UBC Theses and Dissertations
Airborne disease infection risk modeling Lin, Chu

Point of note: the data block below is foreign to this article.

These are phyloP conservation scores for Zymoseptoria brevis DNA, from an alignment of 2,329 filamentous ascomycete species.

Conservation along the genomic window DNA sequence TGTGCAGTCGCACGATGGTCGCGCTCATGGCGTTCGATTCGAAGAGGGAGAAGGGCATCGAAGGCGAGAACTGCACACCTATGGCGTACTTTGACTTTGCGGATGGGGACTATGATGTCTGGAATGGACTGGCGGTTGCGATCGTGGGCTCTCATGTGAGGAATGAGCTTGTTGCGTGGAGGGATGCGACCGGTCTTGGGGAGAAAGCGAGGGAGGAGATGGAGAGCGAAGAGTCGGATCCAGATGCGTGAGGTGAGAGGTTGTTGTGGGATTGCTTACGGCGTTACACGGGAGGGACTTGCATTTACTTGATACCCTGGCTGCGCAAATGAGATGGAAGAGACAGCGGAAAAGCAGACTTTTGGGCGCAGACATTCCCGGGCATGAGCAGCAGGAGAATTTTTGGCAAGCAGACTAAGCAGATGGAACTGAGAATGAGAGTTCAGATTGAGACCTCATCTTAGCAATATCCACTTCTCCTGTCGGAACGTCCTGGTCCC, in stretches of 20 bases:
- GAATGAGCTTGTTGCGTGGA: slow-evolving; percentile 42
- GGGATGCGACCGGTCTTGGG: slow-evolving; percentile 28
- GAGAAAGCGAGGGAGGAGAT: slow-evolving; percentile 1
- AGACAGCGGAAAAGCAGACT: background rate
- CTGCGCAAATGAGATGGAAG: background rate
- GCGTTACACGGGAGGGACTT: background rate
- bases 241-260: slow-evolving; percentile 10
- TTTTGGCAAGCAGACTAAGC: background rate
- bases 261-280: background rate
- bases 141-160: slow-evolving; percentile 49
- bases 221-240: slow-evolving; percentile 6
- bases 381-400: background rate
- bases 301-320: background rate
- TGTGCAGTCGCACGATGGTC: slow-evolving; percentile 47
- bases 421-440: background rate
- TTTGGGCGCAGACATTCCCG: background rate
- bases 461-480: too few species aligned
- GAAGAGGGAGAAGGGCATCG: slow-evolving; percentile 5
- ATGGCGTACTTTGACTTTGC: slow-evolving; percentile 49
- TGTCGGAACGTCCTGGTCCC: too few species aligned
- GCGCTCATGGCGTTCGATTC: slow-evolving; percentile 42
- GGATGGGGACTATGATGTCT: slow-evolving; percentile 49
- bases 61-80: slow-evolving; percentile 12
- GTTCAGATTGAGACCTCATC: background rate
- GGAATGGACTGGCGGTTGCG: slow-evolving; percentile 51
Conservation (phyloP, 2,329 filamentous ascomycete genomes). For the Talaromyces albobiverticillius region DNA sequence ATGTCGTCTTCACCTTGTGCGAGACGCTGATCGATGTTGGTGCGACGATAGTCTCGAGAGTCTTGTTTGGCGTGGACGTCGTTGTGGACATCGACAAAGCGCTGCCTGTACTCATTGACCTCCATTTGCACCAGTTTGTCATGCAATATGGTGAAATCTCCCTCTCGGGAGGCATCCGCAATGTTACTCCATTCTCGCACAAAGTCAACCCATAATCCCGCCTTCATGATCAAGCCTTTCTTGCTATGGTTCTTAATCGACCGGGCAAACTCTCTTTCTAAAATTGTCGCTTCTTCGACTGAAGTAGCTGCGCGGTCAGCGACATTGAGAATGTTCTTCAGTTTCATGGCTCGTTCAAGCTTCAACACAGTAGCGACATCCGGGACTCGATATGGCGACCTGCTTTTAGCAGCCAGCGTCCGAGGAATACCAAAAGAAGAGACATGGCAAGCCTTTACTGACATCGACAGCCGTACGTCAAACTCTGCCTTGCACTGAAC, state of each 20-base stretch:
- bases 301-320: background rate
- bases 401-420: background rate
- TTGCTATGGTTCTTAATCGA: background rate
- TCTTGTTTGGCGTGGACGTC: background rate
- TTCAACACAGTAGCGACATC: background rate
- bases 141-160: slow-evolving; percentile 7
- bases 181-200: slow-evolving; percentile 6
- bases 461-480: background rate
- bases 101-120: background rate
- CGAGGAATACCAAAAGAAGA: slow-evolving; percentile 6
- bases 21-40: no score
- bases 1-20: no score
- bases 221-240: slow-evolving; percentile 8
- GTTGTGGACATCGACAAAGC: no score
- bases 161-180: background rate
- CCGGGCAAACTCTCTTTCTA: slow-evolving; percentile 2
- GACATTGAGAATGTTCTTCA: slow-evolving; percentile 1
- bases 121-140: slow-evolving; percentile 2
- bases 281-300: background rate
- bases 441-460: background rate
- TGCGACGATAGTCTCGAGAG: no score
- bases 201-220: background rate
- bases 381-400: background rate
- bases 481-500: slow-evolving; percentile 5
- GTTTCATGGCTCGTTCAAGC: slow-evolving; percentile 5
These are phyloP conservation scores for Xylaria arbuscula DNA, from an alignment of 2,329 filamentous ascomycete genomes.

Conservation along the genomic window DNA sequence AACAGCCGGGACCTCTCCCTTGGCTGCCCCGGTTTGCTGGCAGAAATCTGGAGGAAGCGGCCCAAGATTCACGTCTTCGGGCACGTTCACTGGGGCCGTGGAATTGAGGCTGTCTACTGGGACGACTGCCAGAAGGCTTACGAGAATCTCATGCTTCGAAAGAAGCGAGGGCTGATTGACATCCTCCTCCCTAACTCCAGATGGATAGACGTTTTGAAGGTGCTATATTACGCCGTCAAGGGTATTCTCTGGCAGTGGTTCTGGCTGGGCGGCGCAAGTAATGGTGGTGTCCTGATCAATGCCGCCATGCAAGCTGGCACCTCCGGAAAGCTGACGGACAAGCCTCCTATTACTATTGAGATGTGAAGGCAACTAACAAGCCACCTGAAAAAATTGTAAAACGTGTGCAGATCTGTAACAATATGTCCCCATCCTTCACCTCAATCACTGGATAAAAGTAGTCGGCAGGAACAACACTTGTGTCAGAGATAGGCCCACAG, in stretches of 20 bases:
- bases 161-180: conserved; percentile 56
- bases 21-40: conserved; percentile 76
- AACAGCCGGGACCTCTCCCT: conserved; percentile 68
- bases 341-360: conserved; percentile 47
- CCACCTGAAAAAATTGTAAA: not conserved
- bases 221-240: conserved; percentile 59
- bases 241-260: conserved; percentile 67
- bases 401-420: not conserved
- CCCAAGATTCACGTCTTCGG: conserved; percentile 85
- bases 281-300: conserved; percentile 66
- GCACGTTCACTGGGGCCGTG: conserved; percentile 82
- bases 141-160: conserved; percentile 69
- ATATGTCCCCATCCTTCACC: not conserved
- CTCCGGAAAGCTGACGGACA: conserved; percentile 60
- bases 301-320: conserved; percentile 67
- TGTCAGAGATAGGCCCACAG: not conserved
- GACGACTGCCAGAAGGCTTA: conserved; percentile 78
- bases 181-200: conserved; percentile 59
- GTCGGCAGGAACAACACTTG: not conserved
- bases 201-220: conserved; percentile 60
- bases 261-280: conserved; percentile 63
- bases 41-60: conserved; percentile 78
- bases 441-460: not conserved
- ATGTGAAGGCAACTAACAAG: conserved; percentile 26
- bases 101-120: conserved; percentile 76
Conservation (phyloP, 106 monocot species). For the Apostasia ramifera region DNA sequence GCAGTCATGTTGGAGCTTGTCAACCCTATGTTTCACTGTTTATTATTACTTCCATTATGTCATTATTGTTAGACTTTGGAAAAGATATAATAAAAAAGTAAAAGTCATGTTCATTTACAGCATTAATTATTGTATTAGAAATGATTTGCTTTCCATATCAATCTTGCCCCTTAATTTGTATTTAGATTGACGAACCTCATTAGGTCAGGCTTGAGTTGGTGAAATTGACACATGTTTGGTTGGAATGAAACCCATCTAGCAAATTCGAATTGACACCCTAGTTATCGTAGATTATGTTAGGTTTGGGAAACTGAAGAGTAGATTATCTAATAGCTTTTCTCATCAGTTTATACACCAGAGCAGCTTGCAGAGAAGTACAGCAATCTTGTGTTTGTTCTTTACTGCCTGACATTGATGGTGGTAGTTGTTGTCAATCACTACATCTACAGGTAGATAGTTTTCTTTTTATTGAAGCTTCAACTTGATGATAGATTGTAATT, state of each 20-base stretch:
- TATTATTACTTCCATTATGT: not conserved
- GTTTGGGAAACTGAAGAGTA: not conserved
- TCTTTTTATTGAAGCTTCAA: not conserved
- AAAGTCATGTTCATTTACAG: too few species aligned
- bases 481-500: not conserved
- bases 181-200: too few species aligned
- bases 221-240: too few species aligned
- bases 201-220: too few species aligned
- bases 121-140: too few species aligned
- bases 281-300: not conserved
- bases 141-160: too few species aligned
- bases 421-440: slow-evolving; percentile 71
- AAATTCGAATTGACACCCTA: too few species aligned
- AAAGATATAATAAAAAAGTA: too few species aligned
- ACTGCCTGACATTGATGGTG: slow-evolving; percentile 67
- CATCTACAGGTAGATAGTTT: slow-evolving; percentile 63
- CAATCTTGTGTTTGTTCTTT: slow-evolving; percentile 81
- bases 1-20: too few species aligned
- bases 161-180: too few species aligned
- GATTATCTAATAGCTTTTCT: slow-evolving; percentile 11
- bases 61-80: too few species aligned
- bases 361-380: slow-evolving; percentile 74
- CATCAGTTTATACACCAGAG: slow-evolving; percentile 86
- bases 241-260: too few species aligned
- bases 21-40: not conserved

A mathematical model which estimates spatial infection risk as a function of pulmonary rate and deposition region has been developed based on the does-response model. It is specifically designed for enclosed space with consideration of pathogen bio-properties, such as viability and infectivity. Firstly, eleven cases of Tuberculosis (TB) outbreaks in aircraft are studied to develop the optimal parameters set. It is then used to perform model validation and investigation of sample inpatient room spatial infection risk. Secondly, infection risk for eleven TB outbreaks are compared with modeling and Wells-Riley estimations. As a result, modeling results are within the calculated range of Wells-Riley prediction. To determine the importance of viability and ventilation rate regarding HVAC system design for health facilities, infection risks are calculated at different viability and ventilation rates. Based on the observation, ventilation rate or particle concentration in the space dominate the infection risk distribution, except when viability decays extreme rapidly. Thirdly, the spatial infection risk is investigated for TB in a typical 60 m³ inpatient room with displacement and well-mixed ventilation systems. Two room settings, a nurse standing close to the patient’s bed versus a visitor standing far away from the bed, and two coughing directions, horizontal versus vertical, are studied. The results show that for coughing horizontally, when the nurse stands beside the patient's bed, his/her breathing zone is the highest risk zone for displacement ventilation. Under displacement ventilation, the infection risk is lower when visitor stands away from the bed compared to stand close to the bed if the visitor is the only person present in the room besides the patient. The infection risk of the breathing zones in the two cases with horizontal coughing are both higher than 25%. However, when a patient coughs vertically, the displacement ventilation significantly reduces the infection risk. With 24 hours exposure, the infection risk for the nurse and the visitor are both less than 5%.
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